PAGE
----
Heat Factor: Our trio is very creative about the ways they fit their bits together.
Character Chemistry: They didn’t seem like fleshed out characters to me, so it’s hard to say that they had chemistry. But they didn’t have negative chemistry either.
Plot: What happens when a woman comes to gold rush California, when men outnumber women 100 to 1.
Overall: Very expository.
Royal and Jasper meet while traveling west on the Oregon trail (no one dies of dysentery). They band together for company and protection, and one thing eventually leads to another. When they make it to California, they have the extreme good luck of actually striking it rich in the gold fields, so once they get tired of that, they decide to open a hotel in San Francisco.
Enter Adeline Hart, newly arrived in the city with a dying father and a commercial stove, perfect for a hotel kitchen. Naturally our two enterprising gentlemen convince Adeline to enter the hotel business with them. As well as other kinds of business. *eyebrow waggle* But another man wants Adeline all to himself. *ominous music*
You may have noticed I’m doing a lot of plot summary here. That’s because this book is a lot of plot, with one thing happening and then the next. There’s not really any metaphorical language or deep emotional processing or complex character work or anything like that. In fact, I had a hard time remembering which guy was Jasper and which guy was Royal because none of the characters have distinct personalities. It’s a bit of a shame because there’s interesting historical content here, and with a menage there’s always room for emotional stuff to work through—especially because “threesome” isn’t initially in the vocabulary of these characters. They think they’re in a love triangle and are all torn up about it, because none of them wants to give up either of the other two. This is shown by them saying things like, “I feel like I ought to be able to choose one of you.”
Most of the book is written in distant 3rd person, but there are also passages of Adeline’s journal. Unfortunately, the writing didn’t rise to the occasion here, and the journal entries are another missed opportunity. There are only about half a dozen journal entries. The first two are info dumps about Adeline’s background and her journey from Philadelphia to San Francisco. Later entries do have a little of Adeline’s waffling about which man she should choose, but they are short and very on the surface, rather than a distinct voice that really gives us insight into Adeline as a character.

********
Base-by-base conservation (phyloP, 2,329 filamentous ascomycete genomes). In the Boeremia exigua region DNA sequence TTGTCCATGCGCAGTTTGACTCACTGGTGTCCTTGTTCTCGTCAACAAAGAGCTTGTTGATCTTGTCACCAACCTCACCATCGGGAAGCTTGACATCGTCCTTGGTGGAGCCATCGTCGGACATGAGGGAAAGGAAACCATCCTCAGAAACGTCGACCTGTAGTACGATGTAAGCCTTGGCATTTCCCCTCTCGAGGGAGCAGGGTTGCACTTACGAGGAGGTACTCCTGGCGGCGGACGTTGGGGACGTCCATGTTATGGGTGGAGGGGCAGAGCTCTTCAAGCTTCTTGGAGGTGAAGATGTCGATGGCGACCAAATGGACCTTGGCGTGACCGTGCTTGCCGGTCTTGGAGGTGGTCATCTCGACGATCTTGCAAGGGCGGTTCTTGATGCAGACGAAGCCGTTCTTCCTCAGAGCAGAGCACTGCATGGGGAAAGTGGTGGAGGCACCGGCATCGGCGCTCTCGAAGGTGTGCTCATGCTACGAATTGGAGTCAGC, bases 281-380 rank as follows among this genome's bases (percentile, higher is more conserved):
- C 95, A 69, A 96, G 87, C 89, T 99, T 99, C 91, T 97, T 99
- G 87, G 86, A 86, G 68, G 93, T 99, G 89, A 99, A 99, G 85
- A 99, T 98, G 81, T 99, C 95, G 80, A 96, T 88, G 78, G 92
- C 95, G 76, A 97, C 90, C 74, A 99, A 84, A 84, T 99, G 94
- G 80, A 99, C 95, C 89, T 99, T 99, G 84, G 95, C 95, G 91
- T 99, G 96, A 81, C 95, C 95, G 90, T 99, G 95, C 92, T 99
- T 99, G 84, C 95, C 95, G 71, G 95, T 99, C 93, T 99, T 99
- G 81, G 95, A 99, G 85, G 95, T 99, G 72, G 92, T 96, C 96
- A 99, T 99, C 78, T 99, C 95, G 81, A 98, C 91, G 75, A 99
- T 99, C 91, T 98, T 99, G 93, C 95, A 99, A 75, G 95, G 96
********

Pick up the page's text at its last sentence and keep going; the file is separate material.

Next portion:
I will say that I did like the general set up of the relationship. Royal and Jasper get together because of circumstance; there aren’t any women around and sometimes you just have needs, ya know? But they also know that what they have together isn’t just circumstance, but a deep and abiding friendship (dare we say, love?). And when Adeline comes along, they both want her, because she’s desirable and they want family, with children and stability and all that good stuff, but they also know that they still love each other. In other words, Talix does a good job of showing the development of a healthy poly relationship in a historical setting, where the characters are just making it up as they go along.
Another note here is that the characters are all kind to each other all the time. There’s no deep emotional processing, but there’s also no bad behavior or mean-spirited actions. Internal relationship drama is not what this book is trying to do.
Here’s the bottom line: read this if you just want some mmf action with crossing swords and various creative ways to do double penetration, but with some history thrown in.
I voluntarily read and reviewed a complimentary copy of this book. All thoughts and opinions are my own. We disclose this in accordance with 16 CFR §255.
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